My First Time Seeing A Bird Poo On Someone

Comments // //

Lucy Whitehouse’s My First Time series begins firmly at the bottom.

If you’re going to write a gratuitously self-indulgent lifestyle blog, probably better start at the bottom and work your way up. Earn a bit of cachet, build up a devoted following, gain a few hysterical fans (dreaming big here) before you even think about churning out wisdom on the circle of life. In that spirit, instead of the more momentous, sage, life milestone moments, let’s start with something a little more base. Bird shit.

The first time I saw a bird sling a crap from the clouds was akin, I imagine, to witnessing a tightly executed military manoeuver. All the precision, pomp and self-righteous zeal was there. The soulless, cold glint in the eyes of the perpetrators. The unworldly shriek of attack.

The location: Scarborough seafront, by the beach huts. It was, in hindsight, an obvious battleground, what with the splattered evidence of earlier attacks spread liberally across the hard, damp sand and the bins overflowing with congealing cod. Oblivious, though, we cracked on with the plan of that age old British institution: fish and chips on the beach. It was June, the breeze was bitter, and it was about to rain. Conditions were perfect.

High on the anticipation of that delicious, viscous grease, we arranged ourselves in a chipper little circle while above, our airborne assailants swooped lazily against the greying sky, heads cocking with surveillance as we freed our salty, golden goods from their paper prisons.

They timed it beautifully. Just as we took our first bites – the hangovers from last night’s summer ball, finally, about to yield – that unknowable substance so near and yet so far from mushy peas rained down from the sky. Seagulls, in slick sync, attacking from all angles: relentless, it was, a scatalogical reenactment of the mainstream media onslaught against Jeremy Corbyn. Remorseless.

Being deft and nimble (only joking, I was neither of those things – just fortuitously placed), I escaped unharmed, but my friends were not so lucky. This would be where I sing about empty chairs at empty tables in memory of my fallen comrades (an absolute Les Mis smash), only not, because no one died and we were sitting on the sand and there were no tables. We escaped fatality free, but the smears of shit up the inner seams of jeggings certainly killed the mood.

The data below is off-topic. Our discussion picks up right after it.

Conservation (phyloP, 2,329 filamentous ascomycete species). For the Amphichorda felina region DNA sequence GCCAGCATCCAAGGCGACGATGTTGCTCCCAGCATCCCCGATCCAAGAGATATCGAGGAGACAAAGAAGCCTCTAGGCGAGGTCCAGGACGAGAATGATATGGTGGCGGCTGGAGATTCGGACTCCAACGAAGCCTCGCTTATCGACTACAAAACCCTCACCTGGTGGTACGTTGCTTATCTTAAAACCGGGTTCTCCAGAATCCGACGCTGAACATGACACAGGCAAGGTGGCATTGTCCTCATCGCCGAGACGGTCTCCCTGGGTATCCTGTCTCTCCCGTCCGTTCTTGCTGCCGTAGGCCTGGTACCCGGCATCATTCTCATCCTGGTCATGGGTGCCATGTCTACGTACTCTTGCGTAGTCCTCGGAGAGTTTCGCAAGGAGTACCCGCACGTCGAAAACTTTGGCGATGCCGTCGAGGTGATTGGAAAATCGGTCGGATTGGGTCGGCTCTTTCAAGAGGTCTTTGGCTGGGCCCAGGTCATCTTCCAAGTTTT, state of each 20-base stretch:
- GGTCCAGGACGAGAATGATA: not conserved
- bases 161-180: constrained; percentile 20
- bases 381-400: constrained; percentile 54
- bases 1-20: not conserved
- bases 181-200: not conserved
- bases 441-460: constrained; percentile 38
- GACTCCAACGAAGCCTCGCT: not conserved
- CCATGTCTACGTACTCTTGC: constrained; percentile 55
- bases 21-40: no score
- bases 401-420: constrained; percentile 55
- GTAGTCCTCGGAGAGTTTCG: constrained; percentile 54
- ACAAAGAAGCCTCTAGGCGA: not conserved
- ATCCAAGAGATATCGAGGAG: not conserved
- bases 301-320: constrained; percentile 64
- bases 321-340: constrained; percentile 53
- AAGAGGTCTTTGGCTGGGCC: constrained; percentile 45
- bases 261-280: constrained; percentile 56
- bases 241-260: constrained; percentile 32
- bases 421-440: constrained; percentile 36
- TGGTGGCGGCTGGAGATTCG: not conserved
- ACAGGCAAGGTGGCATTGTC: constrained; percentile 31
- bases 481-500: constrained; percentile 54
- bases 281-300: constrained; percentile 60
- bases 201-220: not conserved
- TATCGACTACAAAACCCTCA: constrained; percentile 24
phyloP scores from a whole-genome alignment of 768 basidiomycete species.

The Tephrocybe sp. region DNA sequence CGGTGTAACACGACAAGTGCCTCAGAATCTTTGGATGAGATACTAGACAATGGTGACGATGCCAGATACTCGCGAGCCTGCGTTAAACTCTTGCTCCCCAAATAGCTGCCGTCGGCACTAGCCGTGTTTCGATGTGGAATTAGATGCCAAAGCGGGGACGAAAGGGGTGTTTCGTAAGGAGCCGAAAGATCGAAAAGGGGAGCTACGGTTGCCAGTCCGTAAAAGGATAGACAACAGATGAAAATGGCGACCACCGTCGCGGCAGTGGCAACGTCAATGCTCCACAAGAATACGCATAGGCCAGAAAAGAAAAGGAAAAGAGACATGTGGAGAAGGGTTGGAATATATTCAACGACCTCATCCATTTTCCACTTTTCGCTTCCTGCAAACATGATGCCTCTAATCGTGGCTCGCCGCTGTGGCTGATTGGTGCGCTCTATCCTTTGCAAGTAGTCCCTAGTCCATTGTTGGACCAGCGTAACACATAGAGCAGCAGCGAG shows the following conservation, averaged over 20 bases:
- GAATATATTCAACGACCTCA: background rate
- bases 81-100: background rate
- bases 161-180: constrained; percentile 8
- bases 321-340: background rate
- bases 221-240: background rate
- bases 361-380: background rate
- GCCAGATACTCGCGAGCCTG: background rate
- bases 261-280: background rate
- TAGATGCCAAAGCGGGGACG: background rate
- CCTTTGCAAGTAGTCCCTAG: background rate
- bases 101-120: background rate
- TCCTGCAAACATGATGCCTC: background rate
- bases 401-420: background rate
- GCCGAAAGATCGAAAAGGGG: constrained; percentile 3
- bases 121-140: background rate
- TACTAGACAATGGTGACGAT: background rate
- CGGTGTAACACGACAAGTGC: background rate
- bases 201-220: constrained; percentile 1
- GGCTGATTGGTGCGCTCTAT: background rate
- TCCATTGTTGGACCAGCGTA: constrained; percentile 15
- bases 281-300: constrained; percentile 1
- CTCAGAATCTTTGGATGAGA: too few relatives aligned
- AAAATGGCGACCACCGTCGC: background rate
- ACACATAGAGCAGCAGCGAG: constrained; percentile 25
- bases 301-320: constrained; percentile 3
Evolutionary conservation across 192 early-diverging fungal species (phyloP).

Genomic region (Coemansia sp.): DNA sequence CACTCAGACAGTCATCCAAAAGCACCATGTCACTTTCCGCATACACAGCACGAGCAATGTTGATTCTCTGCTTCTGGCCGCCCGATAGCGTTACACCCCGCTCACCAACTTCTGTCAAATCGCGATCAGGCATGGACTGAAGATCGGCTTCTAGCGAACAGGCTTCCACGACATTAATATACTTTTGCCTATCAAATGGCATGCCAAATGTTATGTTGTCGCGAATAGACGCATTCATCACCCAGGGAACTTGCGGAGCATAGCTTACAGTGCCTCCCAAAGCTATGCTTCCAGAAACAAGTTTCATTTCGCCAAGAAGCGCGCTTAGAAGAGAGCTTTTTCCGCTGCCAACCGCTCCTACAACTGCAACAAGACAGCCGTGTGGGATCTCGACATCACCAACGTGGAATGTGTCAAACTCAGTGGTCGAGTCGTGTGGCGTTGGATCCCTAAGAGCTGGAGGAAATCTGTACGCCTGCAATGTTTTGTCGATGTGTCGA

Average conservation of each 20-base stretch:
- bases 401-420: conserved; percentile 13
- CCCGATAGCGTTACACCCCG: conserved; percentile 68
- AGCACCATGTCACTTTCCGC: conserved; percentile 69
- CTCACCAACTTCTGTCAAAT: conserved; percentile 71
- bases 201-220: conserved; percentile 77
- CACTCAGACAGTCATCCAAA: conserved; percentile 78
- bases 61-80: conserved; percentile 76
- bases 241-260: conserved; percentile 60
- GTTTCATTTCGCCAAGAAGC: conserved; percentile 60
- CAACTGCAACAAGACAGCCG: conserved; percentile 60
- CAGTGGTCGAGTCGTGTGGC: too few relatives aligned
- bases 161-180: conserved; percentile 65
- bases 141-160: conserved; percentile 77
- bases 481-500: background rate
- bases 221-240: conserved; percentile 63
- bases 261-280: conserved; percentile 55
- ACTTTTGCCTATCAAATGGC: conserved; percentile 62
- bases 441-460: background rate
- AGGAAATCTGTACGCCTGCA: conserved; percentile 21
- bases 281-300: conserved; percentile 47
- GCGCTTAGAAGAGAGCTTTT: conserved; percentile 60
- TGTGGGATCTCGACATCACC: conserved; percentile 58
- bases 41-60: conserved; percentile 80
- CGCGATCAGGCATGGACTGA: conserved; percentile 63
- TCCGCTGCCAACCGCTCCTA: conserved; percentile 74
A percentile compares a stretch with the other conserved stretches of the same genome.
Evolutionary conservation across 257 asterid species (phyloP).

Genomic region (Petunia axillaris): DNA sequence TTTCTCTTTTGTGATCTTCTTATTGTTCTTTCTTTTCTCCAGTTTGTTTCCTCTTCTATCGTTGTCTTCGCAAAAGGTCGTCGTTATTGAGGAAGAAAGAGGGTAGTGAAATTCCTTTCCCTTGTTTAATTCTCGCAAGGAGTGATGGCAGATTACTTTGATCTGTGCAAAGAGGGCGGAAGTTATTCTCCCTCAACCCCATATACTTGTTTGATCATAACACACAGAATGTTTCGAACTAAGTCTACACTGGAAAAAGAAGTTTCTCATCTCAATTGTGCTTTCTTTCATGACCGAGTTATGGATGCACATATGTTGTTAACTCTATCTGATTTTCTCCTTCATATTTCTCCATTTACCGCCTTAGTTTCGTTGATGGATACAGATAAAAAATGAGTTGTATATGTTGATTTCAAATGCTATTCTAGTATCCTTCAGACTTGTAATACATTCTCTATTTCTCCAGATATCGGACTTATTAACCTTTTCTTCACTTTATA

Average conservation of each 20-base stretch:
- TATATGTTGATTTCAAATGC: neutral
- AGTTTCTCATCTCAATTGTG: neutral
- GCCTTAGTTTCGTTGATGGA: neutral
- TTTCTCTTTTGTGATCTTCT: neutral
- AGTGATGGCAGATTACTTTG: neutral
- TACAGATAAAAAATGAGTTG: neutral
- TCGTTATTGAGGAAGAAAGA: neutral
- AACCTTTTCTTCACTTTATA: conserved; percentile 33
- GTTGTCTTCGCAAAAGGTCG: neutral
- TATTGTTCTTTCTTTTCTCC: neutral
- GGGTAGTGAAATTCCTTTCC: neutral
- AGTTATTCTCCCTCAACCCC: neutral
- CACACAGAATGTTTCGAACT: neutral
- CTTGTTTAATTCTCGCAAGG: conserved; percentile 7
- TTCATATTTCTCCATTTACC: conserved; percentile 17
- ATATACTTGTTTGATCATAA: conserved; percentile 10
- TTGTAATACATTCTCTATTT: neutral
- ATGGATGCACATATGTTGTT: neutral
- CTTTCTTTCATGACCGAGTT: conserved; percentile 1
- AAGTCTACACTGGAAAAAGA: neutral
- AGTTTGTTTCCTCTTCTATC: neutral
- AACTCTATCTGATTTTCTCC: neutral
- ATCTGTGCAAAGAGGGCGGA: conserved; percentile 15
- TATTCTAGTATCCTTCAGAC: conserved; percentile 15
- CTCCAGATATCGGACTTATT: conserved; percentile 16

At first, in our sprinted retreat back to the plastic awning of the chip shop, I understood the attack to be simple wanton malice on the part of the birds. Bullies who just wanted to watch the world burn. But turning away from my frantic, tissue wielding friends to look back on our conceded territory, I realised the seagulls were far savvier than that. They were cawing gloriously and tearing away at our abandoned food, revelling in their spoils. They’d calculated (using observations, no doubt, from similarly successful past missions of this type) that in our panic we’d abandon our overpriced batter, leaving them to gorge on our poo splattered wares.

And so, for the first time, I saw a bird poo on someone. The bird did then eat its own feces, so here ends our account of a zero sum game.

For more first times, find the full series here.

Image credit: Nirzar Pangarkar

blog comments powered by Disqus